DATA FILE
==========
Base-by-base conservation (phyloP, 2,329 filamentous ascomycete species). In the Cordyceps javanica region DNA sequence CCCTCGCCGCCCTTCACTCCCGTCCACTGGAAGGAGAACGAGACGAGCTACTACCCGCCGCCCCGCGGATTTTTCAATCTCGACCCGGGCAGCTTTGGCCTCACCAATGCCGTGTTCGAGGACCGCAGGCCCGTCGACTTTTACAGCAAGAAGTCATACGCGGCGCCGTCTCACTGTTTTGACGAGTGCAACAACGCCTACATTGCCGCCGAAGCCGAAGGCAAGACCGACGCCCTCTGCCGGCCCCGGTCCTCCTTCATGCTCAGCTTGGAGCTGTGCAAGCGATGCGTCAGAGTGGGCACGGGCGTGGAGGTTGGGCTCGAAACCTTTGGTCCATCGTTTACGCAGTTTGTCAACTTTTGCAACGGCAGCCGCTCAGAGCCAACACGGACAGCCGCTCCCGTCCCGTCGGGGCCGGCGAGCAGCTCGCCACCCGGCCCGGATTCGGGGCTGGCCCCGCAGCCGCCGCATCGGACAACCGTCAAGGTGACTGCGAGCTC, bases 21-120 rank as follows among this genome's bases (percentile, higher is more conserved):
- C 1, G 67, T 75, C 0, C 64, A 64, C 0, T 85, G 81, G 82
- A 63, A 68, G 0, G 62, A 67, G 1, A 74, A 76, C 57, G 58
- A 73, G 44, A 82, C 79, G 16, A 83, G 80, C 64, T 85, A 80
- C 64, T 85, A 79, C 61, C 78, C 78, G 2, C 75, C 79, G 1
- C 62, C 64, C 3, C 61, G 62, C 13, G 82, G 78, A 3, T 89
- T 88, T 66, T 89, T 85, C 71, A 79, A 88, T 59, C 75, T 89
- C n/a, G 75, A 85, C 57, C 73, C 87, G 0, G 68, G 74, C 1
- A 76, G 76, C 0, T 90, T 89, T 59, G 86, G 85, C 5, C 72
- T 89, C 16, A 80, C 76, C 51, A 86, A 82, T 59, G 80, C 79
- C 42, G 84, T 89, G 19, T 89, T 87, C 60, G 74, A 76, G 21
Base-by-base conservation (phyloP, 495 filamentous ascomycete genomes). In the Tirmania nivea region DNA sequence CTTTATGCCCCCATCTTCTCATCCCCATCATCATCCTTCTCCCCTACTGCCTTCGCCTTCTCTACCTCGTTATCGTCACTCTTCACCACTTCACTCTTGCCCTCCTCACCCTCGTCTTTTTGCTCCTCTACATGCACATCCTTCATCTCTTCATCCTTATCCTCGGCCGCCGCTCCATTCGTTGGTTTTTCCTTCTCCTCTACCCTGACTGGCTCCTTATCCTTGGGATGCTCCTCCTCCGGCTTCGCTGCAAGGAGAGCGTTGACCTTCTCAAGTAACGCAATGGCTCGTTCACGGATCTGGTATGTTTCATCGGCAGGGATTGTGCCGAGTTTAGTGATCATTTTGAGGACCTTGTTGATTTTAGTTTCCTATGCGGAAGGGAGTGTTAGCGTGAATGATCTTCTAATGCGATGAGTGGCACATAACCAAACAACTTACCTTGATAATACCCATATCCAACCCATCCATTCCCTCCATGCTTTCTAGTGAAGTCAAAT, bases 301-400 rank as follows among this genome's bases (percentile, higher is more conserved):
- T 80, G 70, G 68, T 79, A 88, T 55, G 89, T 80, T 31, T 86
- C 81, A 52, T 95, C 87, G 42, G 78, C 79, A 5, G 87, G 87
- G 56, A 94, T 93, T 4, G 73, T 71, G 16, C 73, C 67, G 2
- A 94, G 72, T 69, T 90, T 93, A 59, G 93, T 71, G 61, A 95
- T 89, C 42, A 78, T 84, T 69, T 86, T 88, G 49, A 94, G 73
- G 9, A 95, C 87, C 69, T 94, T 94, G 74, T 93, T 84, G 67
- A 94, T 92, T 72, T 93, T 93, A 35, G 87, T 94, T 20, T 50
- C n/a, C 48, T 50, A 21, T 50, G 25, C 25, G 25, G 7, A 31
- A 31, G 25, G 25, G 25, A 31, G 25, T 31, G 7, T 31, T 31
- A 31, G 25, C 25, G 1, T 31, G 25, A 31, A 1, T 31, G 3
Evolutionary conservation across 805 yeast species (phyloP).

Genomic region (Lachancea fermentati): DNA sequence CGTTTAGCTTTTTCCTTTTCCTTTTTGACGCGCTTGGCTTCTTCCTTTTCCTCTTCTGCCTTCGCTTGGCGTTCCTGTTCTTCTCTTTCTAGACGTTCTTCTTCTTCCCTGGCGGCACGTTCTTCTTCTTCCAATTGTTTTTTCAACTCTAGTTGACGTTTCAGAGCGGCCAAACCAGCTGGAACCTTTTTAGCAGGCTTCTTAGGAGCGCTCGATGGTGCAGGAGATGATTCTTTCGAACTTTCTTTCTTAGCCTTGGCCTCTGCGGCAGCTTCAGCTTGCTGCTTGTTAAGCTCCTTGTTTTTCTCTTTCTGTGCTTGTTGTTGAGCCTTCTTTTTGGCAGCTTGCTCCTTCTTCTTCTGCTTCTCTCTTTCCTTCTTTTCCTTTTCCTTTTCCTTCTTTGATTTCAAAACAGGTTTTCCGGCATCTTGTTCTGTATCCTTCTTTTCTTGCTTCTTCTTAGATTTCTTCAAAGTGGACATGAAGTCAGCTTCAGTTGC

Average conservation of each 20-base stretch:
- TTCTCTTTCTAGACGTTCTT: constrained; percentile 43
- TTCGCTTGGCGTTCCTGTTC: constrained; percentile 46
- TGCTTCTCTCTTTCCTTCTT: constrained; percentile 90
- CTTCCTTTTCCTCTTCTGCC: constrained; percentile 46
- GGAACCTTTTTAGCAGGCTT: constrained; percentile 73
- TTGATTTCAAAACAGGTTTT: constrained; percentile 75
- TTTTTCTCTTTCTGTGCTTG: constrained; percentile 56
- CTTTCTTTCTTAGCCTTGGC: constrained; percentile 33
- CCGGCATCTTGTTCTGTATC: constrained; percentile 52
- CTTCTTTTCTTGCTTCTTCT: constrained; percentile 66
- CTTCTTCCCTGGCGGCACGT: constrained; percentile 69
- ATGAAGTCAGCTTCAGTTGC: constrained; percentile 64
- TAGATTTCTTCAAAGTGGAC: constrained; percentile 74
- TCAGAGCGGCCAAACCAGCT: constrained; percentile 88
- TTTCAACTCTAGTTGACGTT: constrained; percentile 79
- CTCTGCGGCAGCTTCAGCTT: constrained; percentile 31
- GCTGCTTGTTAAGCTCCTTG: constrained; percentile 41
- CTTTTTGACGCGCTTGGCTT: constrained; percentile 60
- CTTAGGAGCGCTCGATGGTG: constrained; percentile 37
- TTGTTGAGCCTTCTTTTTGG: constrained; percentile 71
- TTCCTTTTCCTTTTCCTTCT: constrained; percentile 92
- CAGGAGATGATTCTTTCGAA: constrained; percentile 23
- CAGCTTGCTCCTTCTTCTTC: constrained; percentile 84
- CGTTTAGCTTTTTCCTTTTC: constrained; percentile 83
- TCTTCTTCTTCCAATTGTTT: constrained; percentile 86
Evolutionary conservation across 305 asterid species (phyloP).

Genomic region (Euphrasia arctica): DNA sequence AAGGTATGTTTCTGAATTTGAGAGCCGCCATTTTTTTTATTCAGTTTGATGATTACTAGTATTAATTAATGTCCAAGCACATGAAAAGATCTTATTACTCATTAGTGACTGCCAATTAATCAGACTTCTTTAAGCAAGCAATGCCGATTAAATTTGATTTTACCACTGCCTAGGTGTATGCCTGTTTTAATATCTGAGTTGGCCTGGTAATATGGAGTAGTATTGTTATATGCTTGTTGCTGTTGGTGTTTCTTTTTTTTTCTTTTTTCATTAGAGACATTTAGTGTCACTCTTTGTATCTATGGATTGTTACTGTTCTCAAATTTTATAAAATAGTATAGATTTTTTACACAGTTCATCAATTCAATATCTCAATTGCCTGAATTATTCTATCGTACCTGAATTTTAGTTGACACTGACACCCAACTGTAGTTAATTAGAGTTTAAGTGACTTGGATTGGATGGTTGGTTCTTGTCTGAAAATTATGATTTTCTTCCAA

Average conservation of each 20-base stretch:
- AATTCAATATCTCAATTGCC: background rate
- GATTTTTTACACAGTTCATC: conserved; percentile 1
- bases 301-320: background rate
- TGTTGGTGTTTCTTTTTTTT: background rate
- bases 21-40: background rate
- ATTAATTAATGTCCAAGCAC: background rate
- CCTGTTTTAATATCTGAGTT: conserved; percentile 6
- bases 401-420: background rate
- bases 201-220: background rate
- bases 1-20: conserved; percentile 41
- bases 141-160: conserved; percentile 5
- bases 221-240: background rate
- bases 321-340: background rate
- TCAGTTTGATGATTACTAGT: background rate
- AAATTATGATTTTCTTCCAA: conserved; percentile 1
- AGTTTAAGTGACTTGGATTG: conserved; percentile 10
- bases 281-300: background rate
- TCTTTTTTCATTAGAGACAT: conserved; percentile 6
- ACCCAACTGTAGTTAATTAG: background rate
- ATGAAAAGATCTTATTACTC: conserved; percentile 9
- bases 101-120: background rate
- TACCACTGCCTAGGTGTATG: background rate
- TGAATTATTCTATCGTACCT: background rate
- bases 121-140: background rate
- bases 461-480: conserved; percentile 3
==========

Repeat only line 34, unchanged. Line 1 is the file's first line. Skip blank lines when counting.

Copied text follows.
- CCGGCATCTTGTTCTGTATC: constrained; percentile 52